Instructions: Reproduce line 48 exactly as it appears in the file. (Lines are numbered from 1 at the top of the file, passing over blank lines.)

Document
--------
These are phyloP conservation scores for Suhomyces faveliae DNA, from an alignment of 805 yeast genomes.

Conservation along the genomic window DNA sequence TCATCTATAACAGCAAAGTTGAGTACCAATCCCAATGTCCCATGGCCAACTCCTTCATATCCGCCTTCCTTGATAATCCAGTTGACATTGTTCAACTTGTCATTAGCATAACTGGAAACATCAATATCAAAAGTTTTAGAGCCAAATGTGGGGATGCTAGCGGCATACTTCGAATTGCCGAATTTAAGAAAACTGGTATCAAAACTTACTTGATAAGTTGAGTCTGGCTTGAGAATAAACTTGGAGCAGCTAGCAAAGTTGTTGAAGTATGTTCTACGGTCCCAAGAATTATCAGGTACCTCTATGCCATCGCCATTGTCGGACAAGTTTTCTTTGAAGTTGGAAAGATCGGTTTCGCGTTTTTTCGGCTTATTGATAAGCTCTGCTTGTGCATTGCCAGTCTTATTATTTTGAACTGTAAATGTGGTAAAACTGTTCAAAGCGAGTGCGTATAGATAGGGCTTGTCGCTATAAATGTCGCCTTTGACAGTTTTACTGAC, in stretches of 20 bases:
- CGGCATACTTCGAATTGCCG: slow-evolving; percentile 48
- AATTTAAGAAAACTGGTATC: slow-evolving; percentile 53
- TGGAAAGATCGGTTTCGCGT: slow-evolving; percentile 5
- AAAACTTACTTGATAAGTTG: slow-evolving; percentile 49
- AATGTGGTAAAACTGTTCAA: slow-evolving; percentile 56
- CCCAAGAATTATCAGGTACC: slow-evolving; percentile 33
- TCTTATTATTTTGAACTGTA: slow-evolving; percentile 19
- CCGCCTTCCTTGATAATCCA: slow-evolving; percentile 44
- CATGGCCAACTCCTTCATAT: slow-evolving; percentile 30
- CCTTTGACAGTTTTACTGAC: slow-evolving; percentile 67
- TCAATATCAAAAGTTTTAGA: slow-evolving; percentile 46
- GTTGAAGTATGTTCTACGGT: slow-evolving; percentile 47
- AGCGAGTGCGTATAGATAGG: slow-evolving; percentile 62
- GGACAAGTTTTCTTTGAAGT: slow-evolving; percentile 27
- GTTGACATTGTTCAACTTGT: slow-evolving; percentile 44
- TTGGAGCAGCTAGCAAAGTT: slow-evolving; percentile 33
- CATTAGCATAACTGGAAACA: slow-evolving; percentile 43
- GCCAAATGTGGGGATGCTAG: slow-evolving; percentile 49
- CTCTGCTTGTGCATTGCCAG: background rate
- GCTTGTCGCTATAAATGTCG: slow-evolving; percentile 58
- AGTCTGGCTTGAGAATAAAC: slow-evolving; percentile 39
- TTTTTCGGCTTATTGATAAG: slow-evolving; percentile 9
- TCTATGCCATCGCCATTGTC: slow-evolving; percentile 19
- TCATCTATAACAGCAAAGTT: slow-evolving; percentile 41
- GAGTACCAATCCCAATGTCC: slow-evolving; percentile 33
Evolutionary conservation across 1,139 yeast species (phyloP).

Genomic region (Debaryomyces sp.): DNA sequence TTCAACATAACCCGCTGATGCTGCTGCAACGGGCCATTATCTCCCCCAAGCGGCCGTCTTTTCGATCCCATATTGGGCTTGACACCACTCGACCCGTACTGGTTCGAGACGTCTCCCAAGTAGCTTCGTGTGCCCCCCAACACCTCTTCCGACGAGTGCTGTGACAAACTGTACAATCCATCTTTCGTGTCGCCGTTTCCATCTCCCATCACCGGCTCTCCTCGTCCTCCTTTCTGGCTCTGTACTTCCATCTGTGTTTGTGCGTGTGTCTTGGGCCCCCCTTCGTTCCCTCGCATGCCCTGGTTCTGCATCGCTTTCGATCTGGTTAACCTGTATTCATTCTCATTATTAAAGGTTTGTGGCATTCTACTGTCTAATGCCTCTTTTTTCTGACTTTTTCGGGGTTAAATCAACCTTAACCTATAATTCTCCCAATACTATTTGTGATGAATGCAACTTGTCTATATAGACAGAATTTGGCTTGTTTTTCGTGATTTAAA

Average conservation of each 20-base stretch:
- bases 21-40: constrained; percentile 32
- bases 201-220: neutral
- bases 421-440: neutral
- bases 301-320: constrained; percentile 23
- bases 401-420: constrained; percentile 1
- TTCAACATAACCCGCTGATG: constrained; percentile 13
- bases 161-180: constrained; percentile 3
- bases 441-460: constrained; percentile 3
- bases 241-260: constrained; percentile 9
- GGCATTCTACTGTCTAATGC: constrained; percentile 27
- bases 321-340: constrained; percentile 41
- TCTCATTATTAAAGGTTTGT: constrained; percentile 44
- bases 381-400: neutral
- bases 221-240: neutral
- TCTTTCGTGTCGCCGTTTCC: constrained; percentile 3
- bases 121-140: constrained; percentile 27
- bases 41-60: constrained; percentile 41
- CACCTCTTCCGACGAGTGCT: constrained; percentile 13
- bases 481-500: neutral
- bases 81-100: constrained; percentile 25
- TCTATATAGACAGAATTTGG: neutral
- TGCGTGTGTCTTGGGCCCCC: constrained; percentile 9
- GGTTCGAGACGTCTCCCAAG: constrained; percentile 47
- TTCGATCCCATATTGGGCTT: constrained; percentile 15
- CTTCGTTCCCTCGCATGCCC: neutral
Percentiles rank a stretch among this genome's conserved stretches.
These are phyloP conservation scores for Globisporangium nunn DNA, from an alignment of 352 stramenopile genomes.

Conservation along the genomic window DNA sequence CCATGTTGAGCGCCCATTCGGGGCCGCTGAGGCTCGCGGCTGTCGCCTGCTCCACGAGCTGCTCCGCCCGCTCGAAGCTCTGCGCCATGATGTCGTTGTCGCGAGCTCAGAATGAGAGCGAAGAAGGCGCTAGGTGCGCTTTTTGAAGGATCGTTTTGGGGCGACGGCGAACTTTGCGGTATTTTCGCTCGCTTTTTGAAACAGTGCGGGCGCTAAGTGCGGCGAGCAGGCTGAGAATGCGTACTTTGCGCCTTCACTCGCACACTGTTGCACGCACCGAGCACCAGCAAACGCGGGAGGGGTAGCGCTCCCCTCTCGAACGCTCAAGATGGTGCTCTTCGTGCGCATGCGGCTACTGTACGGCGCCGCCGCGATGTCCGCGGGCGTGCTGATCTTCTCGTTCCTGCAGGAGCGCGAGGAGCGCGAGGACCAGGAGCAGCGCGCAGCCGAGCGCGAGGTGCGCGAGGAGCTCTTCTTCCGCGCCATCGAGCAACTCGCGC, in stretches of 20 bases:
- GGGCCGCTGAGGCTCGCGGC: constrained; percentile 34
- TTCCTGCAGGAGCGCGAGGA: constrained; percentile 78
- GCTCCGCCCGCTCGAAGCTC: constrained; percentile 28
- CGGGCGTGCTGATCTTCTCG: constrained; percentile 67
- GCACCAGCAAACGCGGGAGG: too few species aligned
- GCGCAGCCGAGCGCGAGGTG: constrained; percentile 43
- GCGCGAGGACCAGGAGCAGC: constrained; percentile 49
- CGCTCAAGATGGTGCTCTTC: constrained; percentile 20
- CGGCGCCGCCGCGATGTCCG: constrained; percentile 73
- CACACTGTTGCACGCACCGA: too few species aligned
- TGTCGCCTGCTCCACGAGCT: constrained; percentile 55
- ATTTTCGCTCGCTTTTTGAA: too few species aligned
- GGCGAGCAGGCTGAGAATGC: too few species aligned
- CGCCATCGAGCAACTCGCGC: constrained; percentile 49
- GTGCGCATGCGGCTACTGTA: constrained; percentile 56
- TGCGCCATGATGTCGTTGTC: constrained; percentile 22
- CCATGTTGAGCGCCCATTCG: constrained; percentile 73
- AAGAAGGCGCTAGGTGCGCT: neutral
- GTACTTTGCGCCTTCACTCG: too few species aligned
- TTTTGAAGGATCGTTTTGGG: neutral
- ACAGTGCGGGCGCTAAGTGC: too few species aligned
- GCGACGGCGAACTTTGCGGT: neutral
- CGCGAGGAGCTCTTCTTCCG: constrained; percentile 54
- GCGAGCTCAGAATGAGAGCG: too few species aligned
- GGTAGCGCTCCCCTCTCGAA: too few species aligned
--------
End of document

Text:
- CACCTCTTCCGACGAGTGCT: constrained; percentile 13